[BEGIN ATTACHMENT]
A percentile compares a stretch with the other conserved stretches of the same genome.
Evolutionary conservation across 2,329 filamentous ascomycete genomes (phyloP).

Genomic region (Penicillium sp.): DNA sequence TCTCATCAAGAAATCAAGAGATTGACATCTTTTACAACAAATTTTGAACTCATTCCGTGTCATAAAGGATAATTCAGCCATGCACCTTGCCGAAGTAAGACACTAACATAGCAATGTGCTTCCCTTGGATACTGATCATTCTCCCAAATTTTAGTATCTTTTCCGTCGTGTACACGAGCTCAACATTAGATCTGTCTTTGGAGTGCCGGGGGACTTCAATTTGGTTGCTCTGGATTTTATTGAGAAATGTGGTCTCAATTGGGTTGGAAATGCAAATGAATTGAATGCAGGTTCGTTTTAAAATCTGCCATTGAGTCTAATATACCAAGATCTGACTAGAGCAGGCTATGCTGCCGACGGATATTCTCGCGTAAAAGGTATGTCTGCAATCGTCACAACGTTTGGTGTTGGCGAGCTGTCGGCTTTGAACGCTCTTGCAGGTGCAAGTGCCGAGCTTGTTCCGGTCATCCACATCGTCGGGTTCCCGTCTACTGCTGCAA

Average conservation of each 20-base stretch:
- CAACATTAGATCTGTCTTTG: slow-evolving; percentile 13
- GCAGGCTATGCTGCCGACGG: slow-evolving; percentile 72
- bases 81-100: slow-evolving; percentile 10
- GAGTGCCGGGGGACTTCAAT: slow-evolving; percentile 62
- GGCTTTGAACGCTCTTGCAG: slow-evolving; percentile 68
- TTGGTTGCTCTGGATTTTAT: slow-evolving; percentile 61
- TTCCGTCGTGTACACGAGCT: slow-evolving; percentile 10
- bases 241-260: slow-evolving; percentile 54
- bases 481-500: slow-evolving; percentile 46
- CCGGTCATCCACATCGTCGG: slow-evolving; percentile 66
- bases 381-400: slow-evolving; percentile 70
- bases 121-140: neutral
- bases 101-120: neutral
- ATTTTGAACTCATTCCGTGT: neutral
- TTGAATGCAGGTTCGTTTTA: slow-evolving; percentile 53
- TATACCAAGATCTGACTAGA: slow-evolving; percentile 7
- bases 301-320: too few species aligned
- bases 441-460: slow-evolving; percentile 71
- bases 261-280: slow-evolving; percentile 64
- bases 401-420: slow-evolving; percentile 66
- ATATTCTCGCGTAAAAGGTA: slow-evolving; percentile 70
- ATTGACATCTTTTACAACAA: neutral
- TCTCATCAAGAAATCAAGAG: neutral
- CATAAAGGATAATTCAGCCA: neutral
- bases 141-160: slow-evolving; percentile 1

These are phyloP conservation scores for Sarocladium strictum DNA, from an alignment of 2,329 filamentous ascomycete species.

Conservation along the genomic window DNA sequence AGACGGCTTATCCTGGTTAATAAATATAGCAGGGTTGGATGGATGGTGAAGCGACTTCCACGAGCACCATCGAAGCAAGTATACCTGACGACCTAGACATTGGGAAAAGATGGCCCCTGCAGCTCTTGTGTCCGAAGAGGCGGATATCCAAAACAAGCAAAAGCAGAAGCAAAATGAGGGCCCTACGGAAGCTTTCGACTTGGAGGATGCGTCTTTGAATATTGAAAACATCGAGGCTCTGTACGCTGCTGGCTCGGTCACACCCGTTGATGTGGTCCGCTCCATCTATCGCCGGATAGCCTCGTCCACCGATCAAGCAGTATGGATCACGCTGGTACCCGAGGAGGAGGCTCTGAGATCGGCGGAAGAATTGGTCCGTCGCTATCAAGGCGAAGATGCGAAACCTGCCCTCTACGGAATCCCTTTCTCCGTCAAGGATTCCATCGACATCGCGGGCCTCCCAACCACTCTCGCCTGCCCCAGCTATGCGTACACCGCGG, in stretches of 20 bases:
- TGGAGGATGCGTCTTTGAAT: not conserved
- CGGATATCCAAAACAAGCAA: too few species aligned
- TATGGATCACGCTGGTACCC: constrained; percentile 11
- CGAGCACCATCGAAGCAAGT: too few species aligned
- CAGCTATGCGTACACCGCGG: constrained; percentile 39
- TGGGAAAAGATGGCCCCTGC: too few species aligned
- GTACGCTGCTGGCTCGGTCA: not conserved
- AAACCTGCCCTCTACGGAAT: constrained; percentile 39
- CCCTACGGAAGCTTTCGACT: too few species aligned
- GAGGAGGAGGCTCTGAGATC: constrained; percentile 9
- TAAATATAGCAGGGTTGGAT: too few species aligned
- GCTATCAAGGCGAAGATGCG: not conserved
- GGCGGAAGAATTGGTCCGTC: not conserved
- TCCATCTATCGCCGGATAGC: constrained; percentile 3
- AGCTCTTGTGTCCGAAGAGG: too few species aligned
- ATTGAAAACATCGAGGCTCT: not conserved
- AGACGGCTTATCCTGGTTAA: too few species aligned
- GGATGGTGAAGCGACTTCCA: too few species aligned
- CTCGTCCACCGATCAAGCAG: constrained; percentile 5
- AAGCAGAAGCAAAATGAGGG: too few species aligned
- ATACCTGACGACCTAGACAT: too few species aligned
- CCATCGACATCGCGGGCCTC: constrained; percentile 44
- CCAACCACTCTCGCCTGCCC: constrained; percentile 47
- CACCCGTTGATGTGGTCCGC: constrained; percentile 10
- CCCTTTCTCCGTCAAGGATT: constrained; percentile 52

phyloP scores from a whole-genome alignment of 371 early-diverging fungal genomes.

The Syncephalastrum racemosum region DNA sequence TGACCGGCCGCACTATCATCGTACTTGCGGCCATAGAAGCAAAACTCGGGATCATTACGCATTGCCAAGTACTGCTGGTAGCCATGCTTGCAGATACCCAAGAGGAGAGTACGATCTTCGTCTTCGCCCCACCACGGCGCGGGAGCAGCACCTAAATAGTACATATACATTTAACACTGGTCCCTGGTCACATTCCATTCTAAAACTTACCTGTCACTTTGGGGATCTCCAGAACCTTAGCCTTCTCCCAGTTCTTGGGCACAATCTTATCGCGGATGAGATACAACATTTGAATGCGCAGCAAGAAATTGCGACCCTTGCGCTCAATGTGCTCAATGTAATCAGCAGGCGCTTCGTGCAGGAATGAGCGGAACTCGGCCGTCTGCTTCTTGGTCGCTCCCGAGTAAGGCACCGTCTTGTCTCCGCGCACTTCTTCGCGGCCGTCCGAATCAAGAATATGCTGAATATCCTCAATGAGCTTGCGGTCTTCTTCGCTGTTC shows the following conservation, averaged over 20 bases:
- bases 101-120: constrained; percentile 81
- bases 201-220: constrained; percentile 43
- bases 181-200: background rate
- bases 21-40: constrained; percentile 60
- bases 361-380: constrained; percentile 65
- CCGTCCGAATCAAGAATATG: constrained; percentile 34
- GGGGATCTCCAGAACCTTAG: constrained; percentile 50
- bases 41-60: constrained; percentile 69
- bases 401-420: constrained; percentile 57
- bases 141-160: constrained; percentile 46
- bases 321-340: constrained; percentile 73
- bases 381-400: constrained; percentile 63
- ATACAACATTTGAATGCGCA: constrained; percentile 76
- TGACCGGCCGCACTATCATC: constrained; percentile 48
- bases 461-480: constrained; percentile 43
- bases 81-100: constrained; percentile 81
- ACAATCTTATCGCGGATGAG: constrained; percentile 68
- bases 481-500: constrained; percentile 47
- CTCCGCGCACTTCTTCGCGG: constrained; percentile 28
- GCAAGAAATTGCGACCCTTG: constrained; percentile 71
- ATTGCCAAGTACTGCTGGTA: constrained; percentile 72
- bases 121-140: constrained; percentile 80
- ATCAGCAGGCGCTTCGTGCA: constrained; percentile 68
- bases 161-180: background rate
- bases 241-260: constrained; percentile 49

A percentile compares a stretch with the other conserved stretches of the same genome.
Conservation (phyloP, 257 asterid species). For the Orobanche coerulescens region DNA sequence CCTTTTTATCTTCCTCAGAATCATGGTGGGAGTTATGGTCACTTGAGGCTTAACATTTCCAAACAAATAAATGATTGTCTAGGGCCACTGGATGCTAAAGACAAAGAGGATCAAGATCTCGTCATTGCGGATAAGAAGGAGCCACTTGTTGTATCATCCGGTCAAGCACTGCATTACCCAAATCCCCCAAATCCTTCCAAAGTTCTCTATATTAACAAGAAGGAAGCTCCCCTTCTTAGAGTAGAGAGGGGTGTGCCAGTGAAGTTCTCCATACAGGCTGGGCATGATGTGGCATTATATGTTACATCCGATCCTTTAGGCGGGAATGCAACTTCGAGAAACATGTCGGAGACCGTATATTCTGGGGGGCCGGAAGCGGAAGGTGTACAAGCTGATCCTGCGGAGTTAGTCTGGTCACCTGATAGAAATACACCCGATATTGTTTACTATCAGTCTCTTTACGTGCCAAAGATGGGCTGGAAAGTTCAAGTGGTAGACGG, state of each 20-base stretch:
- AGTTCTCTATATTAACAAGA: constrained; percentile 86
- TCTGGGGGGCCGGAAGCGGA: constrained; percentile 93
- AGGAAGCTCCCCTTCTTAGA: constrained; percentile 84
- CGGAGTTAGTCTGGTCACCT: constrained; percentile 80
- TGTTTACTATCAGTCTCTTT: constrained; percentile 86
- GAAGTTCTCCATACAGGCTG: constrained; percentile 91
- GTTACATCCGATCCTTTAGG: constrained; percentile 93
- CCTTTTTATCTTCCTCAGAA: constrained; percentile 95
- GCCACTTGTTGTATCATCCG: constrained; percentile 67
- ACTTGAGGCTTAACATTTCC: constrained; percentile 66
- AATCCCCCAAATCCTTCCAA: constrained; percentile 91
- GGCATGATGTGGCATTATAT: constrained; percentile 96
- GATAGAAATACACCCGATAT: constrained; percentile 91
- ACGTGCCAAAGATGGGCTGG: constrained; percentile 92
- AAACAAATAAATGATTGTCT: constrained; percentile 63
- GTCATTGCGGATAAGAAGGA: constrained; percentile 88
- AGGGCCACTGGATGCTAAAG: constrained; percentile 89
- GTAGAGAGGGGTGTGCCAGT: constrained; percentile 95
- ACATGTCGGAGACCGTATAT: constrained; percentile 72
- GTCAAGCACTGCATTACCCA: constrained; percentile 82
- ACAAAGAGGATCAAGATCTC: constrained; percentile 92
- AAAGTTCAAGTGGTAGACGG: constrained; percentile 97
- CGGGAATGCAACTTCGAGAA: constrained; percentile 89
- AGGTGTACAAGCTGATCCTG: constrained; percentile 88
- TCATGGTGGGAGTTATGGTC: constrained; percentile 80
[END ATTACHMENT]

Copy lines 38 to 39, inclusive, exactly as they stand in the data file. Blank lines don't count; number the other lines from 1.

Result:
- GTACGCTGCTGGCTCGGTCA: not conserved
- AAACCTGCCCTCTACGGAAT: constrained; percentile 39